The Consumer Financial Protection Bureau (CFPB) made a splash earlier this month by taking action against two student “debt relief” scam companies, banning one from the industry and suing another. While this isn’t the first time this year that these companies have come under fire for their predatory business practices, it is the largest action taken to date to prevent them from burying borrowers under massive debt.
In January 2014, New York was the first state to actually take action against these companies at the local level, creating the first “Student Protection Unit” in response to the growing number of for-profit companies offering to eliminate debtors’ student loans or lower their monthly payments. Now the CFPB has joined in at the federal level as well.
Claims against the companies include charging illegal advance fees, falsely promising lower payments, falsely promising debt relief and misleading debtors about the cost and terms of enrollment, ultimately tricking borrowers into paying up-front fees for federal loan benefits. The companies claimed to help borrowers manage and lower their debt, typically by helping them enroll in free government programs, like Income-Based Repayment and Pay As You Earn, yet investigations found the companies were completely misleading borrowers about their options… and charging them for it.
In recent months, companies that offer similar services began proactively reaching out to borrowers directly, falsely claiming exclusive limited-time offers to enroll in these programs. Unfortunately, the companies have cropped up because student loan servicers contracted by the Department of Education continue to provide substandard service, and the both the department and the servicers fail to reach out directly to borrowers about their repayment options. As a result, many of these scam companies are the only voice that student debtors hear from. Thankfully, the CFPB has made it clear that they won’t stand idly by as debtors face more and more challenges in repaying their debt, those with student debt:
Warning signs that a student loan debt relief company may be trying to rip you off:
Pressure to pay high up-front fees. It can be a sign of a scam when a debt relief company requires you to pay a fee up-front or tries to make you sign a contract on the spot. These companies may even make you give your credit card number online or over the phone before they explain how they’ll help you. Avoid companies that require payment before they actually do anything, especially if they try to get your credit card number or bank account information. Not only is free assistance available through your student loan servicer, many times taking payment for debt relief services before providing help is illegal.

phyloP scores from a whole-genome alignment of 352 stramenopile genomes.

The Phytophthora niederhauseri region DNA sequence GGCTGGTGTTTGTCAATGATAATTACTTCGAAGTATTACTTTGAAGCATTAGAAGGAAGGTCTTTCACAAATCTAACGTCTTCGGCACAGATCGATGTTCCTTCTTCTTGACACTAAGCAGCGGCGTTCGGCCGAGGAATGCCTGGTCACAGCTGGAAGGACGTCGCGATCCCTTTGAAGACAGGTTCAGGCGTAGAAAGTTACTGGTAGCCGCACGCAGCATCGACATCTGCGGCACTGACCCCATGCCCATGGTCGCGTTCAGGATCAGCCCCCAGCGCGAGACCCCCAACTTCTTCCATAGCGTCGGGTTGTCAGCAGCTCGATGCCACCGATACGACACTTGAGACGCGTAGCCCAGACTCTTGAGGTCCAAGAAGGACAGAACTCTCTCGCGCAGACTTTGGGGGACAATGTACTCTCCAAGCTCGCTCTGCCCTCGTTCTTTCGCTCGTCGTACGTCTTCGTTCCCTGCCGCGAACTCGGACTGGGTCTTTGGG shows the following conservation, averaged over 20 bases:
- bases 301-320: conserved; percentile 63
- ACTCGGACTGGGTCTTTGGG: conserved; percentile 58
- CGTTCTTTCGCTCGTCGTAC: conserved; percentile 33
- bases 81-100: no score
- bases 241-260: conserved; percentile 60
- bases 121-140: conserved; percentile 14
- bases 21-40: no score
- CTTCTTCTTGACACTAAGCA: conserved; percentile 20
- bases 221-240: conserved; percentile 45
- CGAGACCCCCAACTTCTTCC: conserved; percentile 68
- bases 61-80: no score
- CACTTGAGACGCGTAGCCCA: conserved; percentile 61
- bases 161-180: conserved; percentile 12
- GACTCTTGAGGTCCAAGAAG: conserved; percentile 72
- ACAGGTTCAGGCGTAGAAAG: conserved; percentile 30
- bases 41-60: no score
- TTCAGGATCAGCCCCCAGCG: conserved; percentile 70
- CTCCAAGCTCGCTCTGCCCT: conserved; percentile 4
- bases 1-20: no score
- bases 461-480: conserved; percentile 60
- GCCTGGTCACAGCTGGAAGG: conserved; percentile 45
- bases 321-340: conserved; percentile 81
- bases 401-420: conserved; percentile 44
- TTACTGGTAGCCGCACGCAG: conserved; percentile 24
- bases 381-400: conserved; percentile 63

Promises of immediate loan forgiveness or debt cancellation. Debt relief companies do not have the ability to negotiate with your creditors for a “special deal” under these federal student loan programs. Payment levels under income driven payment plans are set by federal law and, for most borrowers, loan forgiveness is only available through programs that require many years of qualifying payments.
Demands that you sign a “third party authorization.” You should be wary if a company asks you to sign a “third party authorization” or a “power of attorney.” These are written agreements giving them legal permission to talk directly to your student loan servicer and make decisions on your behalf. In some cases, they may even step in and ask you to pay them directly, promising to pay your servicer each month when your bill comes due.
Requests for your Federal Student Aid PIN. Be cautious about companies that ask for your Federal Student Aid PIN. Your PIN — the unique ID issued by the U.S. Department of Education to allow access to information about your federal student loans — is the equivalent of your signature on any documents related to your student loan. If you give that number away, you are giving a company the power to perform actions on your student loan on your behalf. Honest companies will work with you to come up with a plan and will never use your PIN to access your student loan information.
If you have feel you have been the victim of a student loan debt relief scam or if you’re facing issues with your student loan servicer, you can reach the CFPB at (855) 411-2372.
I heard that under the new Income Based Relief plans, the 25 years maximum loan repayment time (not counting the forbearance & default periods) only starts with the IBR. All previous years of good payments go for naught!! So people could still be paying a theoretical 20 year loan for 45+ years….
At least with loan refinancing, borrowers can get interest rate adjustments to reflect current interest rates!! Or even discharge the mortgages in bankruptcy!!
WHY CAN’T STUDENT LOANS BE SUBJECT TO THE SAME RULES???
What does the 13th Amendment to the US Constitution say about the abolition of chattel bondage?? Why doesn’t this apply???